Those to the south, not so much.

But it wasn’t supposed to be that way. Mische’s original park plan included the “Maple Entrance,” a major park entryway from the south at Division and 64th Avenue. (more…)

City Council Approves Additional Federal Dollars for Foster Streetscape

Today the City Council approved an additional $2 million in funding for the Foster Road Transportation Safety & Streetscape project. That amount will be added to $3.25 million already identified for the 2.2-mile long project.


Dan Bower and Mark Lear present PBOT’s recommendations on federal transportation funding to Mayor Hales and the City Council.

The Council approved PBOT’s recommended project list for the Metro Area’s Regional Flexible Funds for Fiscal Years 2016-2018. That recommendation now goes to the regionwide Joint Policy Advisory Committee on Transportation (JPACT), where it is expected to receive final approval next month.

The Council’s full funding recommendation also included $8.3 million for transportation improvements in East Portland, $1.9 million for improvements to SW Barbur Boulevard, $6 million for improvements in the Central City, and $3.7 million for freight access improvements at Swan Island and Rivergate.

Transportation Commissioner Steve Novick told the Council that “investments that make it easier to walk, bike and take transit also contribute to improving our economy. They’re not just about liveability. They’re not just about reducing our carbon footprint. They’re not just about safety. They’re also about economic development.”

The Foster Road project made the final cut with unusually broad public support, which included Representative Alissa Keny-Guyer, Oregon Walks, OPAL Environmental Justice and The Bicycle Transportation Alliance. Local citizens submitted more than 150 public comments in favor of the project, far outpacing support for any other project in the region.

Road Diets coming to Division and Glisan Streets

As Foster Road waits for its own traffic calming measures, the City is moving forward with help for our neighbors to the North.


Construction begins on NE Glisan Street near where Heather Fitzsimmons was killed last winter.

On the evening of January 29th, Heather Jean Fitzsimmons was crossing NE Glisan Street, using the marked crosswalk at 78th Avenue. She was hit and killed when a driver pulled around another car that had stopped to let her cross.

Heather was 29 years old and worked in the after-school program at nearby Vestal Elementary School. The driver was not charged.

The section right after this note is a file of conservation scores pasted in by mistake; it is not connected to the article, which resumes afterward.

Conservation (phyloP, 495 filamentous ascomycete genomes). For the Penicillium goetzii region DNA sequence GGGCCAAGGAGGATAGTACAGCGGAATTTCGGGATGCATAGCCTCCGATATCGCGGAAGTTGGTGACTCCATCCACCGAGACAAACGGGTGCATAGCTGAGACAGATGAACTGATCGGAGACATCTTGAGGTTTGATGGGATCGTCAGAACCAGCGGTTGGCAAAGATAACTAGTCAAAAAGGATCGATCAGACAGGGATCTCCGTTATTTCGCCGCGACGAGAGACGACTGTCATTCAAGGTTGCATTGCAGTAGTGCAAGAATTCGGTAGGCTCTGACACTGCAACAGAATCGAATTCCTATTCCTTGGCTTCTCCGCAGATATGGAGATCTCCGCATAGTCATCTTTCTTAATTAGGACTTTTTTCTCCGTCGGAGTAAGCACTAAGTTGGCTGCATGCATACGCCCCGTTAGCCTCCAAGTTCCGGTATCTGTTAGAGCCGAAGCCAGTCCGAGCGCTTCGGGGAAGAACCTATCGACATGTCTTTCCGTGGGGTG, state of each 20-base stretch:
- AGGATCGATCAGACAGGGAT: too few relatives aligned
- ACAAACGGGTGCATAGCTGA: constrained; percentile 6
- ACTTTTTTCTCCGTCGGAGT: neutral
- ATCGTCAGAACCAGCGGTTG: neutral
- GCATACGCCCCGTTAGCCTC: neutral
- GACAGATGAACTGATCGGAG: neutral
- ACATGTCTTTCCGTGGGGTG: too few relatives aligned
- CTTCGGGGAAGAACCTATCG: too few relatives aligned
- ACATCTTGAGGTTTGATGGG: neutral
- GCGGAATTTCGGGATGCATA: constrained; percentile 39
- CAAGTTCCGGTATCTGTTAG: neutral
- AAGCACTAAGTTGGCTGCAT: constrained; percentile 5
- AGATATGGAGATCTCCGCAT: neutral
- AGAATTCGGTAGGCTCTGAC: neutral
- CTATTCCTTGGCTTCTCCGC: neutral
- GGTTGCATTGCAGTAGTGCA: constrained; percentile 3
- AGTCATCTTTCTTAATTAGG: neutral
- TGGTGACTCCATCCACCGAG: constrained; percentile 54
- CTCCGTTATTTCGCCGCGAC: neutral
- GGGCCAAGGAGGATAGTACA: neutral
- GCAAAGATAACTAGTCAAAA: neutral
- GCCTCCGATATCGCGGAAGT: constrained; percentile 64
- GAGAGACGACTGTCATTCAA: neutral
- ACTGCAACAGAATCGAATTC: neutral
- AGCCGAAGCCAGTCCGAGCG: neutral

Locals have been upset about reckless driving in this area for a long time, and following Heather’s death, resident Benjamin Kerensa began documenting the dangerous conditions and lax enforcement in the area. His video of the scene was picked up by the Oregonian and has more than 5000 hits on youtube.

After a series of public meetings and enforcement actions, this month PBOT began rebuilding the roadway on NE Glisan between 60th and 82nd Avenues.

When completed by this fall, the former four-lane configuration will be replaced by a single lane in each direction, with a center turn lane. This kind of street profile is considerably safer for pedestrians because it avoids the type of “multiple threat crash” that killed Heather Fitzsimmons. (more…)

Lents Town Center Unveils Its New Look

ltc_dedication_4Residents and dignitaries gathered Sunday morning to dedicate the new streetscape improvements in the Lents Town Center, improvements that should make the area more hospitable to pedestrians and businesses.

“Great cities are great places to walk, and the City has an obligation to make the whole city a great place to walk.” – Portland Transportation Commissioner Steve Novick

The group included Portland City Councilmember Steve Novick, State Representative Jeff Reardon, PDC Executive Director Patrick Quinton, and many city bureau staffers as well as many local businesspeople and representatives of the Lents Neighborhood Association and the Lents Town Center Urban Renewal Advisory Committee. (more…)

Public Comment Period Now Open – Metro Holds Public Hearing on Regional Flexible Funds

Last night, Metro held a public hearing that could have a big impact on funding for the long-delayed Streetscape improvements to Foster Road.


The 90-minute meeting of JPACT –the Joint Policy Advisory Committee on Transportation –was held to hear from the public on a proposed list of projects being considered for the upcoming round of federal transportation dollars –a.k.a the “Regional Flexible Funds” for fiscal years 2016-18. (more…)